I Speak of the City: Lawson Fusao Inada


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Sometimes I forget why I write poems.  Sometimes I think it’s to be able to read out loud, for a little bit of spotlight.  Sometimes I think it’s to be a voice, to be heard in a room I was never supposed to enter.  Sometimes, I think it’s to become a place, to go back and forward in time–imagine the stories of my different homes or reimagine this house around me.

I forget that poetry is really about listening, about listening very intently so when you do reach the rooms you were told you weren’t able to access, you can actually bring back something very intimate and private.  I forget that a voice is nothing if there is no one to hear it and we can only be heard if we take time to listen.  I forget that the only reason I can tell the story of place is because I’ve listened to things like the metal click that goes off inside the base of an intersection light, the way it turns like the second-hand on a clock right before the light changes green.  How that click is much harder than the soft click from when the light turns to yellow.  And that when the lights goes red, everything stops: the clicks, the traffic, the sense of safety and something else takes over.

I’m only just remembering this after I read through this wonderful Inada poem.  If anyone can imagine and reimagine a place in the same line, then it’s Inada.  A true Fresno poet, he is able to inhabit the dust of Fresno’s air–equal parts land and industry–and sculpt that dust into its own place.  Maybe that’s why this particular City poem speaks so much to me because its not about his Fresno but Sacramento.  An entirely different city from Fresno but one that the poet can be see better for having known it from far away.  Maybe that’s why the poet sees things in it no one else can see.  Or it might just be easier to listen from a distance.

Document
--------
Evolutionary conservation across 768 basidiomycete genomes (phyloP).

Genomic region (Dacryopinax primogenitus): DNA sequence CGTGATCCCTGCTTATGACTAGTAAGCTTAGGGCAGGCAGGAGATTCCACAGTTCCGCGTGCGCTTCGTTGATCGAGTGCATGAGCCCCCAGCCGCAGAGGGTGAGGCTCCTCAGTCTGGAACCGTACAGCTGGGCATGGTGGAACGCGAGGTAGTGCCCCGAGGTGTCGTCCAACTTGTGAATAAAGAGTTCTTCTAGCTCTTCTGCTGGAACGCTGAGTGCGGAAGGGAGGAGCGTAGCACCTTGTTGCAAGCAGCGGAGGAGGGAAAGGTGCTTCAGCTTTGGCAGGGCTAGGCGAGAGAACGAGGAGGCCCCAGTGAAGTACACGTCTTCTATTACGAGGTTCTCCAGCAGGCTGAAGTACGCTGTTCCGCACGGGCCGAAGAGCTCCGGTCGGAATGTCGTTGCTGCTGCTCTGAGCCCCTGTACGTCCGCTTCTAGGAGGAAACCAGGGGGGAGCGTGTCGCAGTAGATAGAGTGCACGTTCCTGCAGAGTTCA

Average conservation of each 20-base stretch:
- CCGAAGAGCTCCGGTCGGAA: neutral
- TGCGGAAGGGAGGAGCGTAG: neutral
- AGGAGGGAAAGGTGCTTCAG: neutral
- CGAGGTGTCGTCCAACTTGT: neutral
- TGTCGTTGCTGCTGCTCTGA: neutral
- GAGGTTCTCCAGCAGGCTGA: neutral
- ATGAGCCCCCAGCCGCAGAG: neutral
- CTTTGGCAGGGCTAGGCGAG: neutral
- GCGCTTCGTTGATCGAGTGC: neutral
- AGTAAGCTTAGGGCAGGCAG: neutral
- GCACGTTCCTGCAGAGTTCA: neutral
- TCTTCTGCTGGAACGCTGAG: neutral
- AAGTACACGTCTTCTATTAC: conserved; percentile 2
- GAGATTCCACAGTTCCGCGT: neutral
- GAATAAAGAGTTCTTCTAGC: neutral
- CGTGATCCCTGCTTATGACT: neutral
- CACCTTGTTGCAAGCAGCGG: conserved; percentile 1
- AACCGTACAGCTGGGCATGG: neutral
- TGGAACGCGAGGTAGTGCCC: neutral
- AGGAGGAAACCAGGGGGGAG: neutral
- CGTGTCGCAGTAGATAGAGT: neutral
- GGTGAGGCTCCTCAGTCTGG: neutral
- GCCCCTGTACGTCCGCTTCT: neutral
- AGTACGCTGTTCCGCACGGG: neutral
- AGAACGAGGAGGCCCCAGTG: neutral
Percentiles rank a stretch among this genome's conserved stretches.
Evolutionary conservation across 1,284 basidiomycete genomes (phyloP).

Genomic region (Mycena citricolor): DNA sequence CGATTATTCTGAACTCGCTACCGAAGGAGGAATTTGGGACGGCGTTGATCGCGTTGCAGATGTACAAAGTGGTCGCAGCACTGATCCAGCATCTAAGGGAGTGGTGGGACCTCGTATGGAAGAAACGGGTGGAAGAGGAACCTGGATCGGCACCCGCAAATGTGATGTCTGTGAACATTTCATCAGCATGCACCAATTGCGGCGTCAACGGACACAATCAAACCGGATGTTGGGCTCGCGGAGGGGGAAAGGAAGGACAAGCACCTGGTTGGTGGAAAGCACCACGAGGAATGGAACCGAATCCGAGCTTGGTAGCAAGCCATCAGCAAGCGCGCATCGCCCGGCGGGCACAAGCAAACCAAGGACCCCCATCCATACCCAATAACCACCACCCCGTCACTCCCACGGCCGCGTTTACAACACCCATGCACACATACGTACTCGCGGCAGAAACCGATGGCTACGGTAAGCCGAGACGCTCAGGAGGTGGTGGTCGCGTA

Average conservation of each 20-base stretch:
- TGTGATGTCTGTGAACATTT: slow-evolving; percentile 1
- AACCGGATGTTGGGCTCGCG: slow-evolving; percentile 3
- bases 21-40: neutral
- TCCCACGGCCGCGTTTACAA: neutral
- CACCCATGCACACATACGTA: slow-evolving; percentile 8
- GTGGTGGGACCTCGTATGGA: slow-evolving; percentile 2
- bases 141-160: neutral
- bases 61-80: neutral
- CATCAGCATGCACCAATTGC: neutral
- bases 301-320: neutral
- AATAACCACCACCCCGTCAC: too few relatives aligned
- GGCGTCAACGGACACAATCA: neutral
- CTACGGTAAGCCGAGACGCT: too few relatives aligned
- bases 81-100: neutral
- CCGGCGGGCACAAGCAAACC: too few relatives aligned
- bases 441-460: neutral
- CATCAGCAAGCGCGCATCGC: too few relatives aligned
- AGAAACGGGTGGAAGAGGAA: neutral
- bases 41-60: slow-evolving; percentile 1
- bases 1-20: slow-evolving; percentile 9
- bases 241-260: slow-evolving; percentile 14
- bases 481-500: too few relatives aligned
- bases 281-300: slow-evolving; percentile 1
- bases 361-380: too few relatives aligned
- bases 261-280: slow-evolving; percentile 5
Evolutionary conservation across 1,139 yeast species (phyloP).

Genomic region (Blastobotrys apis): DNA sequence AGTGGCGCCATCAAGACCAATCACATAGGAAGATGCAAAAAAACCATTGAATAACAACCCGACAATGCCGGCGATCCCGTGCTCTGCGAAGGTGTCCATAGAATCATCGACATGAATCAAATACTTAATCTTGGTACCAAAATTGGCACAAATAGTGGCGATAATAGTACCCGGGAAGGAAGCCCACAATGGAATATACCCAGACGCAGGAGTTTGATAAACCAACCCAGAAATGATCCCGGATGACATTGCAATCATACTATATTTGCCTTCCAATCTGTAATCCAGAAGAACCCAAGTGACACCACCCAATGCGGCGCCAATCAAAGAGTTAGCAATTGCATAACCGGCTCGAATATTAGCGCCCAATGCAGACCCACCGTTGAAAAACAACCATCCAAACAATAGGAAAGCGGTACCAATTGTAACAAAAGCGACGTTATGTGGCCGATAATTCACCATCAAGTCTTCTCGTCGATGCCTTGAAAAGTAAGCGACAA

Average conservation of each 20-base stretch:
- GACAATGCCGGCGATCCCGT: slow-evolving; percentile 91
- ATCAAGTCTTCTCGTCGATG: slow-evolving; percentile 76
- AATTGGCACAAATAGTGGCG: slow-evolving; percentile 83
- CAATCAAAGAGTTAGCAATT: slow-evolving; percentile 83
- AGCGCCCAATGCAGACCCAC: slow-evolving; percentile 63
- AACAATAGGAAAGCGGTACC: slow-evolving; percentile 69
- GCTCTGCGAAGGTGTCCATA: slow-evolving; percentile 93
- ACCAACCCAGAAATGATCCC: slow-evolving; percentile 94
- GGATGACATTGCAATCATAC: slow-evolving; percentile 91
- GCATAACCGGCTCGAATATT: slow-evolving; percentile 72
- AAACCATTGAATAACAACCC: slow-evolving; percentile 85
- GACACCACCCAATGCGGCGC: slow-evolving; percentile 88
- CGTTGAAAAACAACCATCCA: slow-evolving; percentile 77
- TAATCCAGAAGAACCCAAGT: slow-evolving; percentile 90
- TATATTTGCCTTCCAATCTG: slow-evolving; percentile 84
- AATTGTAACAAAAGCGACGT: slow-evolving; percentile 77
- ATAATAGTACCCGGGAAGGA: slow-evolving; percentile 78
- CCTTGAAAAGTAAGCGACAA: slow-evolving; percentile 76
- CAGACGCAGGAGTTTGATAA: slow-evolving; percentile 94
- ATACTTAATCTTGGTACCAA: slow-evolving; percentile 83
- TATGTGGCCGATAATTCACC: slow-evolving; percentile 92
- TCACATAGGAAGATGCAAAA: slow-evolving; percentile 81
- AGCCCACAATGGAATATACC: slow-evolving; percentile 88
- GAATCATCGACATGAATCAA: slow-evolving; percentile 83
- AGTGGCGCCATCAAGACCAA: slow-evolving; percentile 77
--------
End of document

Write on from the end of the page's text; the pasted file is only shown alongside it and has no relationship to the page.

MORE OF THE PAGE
The Grand Silos of the Sacramento

From a distance, at night, they seem to be

industries–all lit up but not on the map;

or, in this scientific age, they could be

installations for launching rocket ships–

so solid, and with such security are they…

Ah, but up close, by the light of the day,

we see, not “pads” but actual paddies–

for these are simply silos in ricefields,

structures to hold the harvested grain.

Still, they’re the tallest thing around,

and, by night or day, you’d have to say

they’re ample for what they do: storage.

And, if you amble around from your car,

you can lean up against one in the sun,

feeling warmth on your cheek as you spread

out your arms, holding on to the whole world

around you, to the shores of other lands

where the laborers launched their lives

to arrive and plant and harvest this grain

of history–as you hold and look, look

up, up, up, and whisper: “Grandfather!”


©Lawson Fusao Indada from Drawing the Line: Poems

Author: Oscar Bermeo

Born in Ecuador and raised in the Bronx, Oscar Bermeo is the author of the chapbooks Anywhere Avenue, Palimpsest, Heaven Below, and To the Break of Dawn. He lives and works in Oakland, CA.

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